The only time African civets seem to be together is when they are mating. Females usually give birth to up to four young after a gestation period that lasts several months and build a nest in an underground burrow dug by another animal to safely raise the young. Unlike many of their carnivorous relatives, baby civet cats are usually born with mobility and fur. The babies are cared for by their mothers until they are strong enough to take care of themselves. African civets can live up to 20 years, but many rarely live that old.

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diet and prey

African Palm Civet (Nandinia binotata)
Civets have a varied diet that includes meat and plants.

© francesco de marco/Shutterstock.com

Although the African civet is a carnivorous mammal, its diet is very diverse and includes animal and plant matter. Small animals such as frogs, rodents, lizards and snakes make up the majority of the African civet's diet, along with berries, insects, fallen fruit and whatever it finds on the forest floor. Instead of using its claws, the African civet mainly uses its teeth and mouth to collect food, this feeding method means that it can effectively use its 40 sharp teeth to break down the catch, while its strong The jaws make it harder for it to try to eat and escape.

Predators and Threats

Despite being a stealthy but relatively relentless predator, the African civet is actually preyed upon by numerous predators in its natural environment. Big carnivorous cats are the most common hunters of African civets, including leopards and lions, as well as large snakes and crocodiles. African civet populations are also threatened by habitat loss and deforestation, and have historically been vulnerable to trophy hunters across Africa. One of the biggest threats to the African civet is the demand for its musk.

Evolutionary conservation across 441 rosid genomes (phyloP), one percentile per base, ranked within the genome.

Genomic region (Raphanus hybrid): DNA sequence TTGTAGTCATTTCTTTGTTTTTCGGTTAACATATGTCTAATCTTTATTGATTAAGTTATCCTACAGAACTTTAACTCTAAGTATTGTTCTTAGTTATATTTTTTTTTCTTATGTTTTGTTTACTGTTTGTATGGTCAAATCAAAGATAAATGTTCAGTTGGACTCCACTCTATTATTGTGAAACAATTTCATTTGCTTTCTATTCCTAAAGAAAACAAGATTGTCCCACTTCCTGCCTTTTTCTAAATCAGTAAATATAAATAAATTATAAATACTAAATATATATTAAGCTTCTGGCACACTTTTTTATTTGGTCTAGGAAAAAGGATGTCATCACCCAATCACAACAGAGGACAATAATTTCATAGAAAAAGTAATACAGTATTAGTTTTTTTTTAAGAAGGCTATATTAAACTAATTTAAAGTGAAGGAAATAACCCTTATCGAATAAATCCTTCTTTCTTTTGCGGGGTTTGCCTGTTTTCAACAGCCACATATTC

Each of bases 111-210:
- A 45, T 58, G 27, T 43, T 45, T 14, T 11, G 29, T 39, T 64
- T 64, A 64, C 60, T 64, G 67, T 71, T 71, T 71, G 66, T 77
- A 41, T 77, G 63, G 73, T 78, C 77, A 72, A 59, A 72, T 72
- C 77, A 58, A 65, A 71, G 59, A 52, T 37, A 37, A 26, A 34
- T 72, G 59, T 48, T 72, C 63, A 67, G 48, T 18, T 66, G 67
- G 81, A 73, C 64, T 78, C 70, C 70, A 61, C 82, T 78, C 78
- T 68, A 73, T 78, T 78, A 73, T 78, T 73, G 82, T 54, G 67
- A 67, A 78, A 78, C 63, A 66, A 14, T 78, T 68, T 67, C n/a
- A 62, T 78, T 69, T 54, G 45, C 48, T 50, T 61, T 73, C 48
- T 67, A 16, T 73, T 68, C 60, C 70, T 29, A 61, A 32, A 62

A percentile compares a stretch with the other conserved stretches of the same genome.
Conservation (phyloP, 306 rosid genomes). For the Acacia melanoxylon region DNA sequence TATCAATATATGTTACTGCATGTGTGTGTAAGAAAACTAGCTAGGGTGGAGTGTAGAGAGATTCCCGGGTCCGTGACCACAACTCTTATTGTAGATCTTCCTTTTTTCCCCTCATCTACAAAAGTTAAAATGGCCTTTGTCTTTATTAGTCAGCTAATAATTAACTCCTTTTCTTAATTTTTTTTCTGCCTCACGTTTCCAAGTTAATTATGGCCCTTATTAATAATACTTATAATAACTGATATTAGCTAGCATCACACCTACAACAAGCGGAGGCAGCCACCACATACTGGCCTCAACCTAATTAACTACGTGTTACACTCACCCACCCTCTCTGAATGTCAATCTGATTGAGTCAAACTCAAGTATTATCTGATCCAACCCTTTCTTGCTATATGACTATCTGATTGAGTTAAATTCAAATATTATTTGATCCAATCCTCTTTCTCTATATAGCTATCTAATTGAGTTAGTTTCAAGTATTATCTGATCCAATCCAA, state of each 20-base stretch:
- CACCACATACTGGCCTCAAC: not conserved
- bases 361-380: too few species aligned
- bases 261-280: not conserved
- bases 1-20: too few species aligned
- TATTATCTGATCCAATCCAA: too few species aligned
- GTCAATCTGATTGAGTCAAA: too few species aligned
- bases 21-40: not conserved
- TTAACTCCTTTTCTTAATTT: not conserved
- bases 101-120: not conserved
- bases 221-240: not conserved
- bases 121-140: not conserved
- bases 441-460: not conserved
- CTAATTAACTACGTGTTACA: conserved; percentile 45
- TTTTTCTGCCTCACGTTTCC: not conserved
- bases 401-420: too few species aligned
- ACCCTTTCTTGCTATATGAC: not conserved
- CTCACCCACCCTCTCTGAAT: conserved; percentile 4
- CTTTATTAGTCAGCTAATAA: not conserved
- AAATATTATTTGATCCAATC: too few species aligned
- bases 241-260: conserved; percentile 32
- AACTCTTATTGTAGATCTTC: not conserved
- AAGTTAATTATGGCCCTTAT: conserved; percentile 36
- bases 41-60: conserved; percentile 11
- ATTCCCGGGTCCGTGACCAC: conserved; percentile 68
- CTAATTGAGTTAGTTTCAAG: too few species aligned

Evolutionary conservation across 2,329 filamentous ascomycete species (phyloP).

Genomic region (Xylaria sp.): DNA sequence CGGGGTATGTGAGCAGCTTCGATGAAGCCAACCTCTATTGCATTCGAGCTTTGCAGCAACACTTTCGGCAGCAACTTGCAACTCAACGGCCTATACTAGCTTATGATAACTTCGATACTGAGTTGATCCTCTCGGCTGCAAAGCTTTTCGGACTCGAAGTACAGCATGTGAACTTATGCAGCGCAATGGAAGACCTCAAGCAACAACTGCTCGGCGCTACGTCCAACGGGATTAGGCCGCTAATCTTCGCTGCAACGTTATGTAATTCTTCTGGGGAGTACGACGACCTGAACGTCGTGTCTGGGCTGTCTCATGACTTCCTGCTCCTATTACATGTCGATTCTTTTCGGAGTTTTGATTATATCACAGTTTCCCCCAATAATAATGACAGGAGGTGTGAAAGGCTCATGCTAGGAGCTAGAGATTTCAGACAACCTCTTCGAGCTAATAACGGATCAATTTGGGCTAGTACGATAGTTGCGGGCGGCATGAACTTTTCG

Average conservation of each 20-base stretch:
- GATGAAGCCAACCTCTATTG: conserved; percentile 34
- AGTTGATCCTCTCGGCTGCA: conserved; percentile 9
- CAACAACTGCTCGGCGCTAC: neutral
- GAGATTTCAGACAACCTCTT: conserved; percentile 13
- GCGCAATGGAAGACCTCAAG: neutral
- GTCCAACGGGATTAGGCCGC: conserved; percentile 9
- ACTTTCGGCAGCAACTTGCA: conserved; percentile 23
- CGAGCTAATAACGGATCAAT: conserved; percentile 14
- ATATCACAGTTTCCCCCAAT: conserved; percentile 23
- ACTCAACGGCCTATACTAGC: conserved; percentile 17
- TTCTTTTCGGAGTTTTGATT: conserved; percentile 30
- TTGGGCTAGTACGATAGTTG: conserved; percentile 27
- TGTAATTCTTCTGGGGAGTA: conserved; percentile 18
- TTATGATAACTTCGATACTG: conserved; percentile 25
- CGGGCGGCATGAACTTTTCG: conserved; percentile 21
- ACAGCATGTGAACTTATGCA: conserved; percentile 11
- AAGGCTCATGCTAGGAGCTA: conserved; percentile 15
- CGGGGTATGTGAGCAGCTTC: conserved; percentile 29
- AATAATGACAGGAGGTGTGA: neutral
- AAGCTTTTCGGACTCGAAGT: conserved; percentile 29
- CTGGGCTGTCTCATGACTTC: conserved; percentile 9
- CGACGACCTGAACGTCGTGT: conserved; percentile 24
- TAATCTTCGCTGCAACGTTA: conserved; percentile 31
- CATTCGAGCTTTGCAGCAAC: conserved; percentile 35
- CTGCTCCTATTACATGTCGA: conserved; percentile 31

Interesting Facts and Features

The musk glands of the African civet are an ingredient in some of the most expensive perfumes in the world.

© Caldari/Creative Commons

Glands near the civet's reproductive organs secrete a musk that has been harvested by humans for centuries. The smell is said to be quite off-putting to people when it is in concentrated form, but is much more pleasant once diluted. The scent became one of the ingredients in some of the most expensive perfumes in the world, and led to the African civet becoming a well-known animal. African civet cats have been known to carry rabies, a disease contracted through contact with infected animals.

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relationship with humans

Each African civet excretes up to 4 grams of musk per week, which is usually collected in the wild. However, the practice of capturing and breeding African civets for musk is not well known and is considered an extremely cruel industry. Today, very few perfumes still contain real musk from the glands, as many scents today are easily reproduced artificially. While it's not yet endangered, its population has also been heavily impacted by human hunters, who like to add their pelts and skins to loot cabinets.

Protect the status quo and life today

The African civet is not currently in danger of extinction.

© Cliff/Creative Commons

Today, the African civet is threatened by deforestation and therefore in danger of losing much of its natural habitat. There is so much deforestation in the area due to the cutting and clearing of land. The African civet is currently listed as a species of least concern, which means that there is currently little threat of extinction in the near future.

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African civets are omnivores, which means they eat both plants and other animals.

African civets belong to the animal kingdom.

African civets belong to the phylum Chordate.

African civets belong to the civet family.

African civets belong to the order Carnivora.

The biggest threat facing the African civet is habitat loss.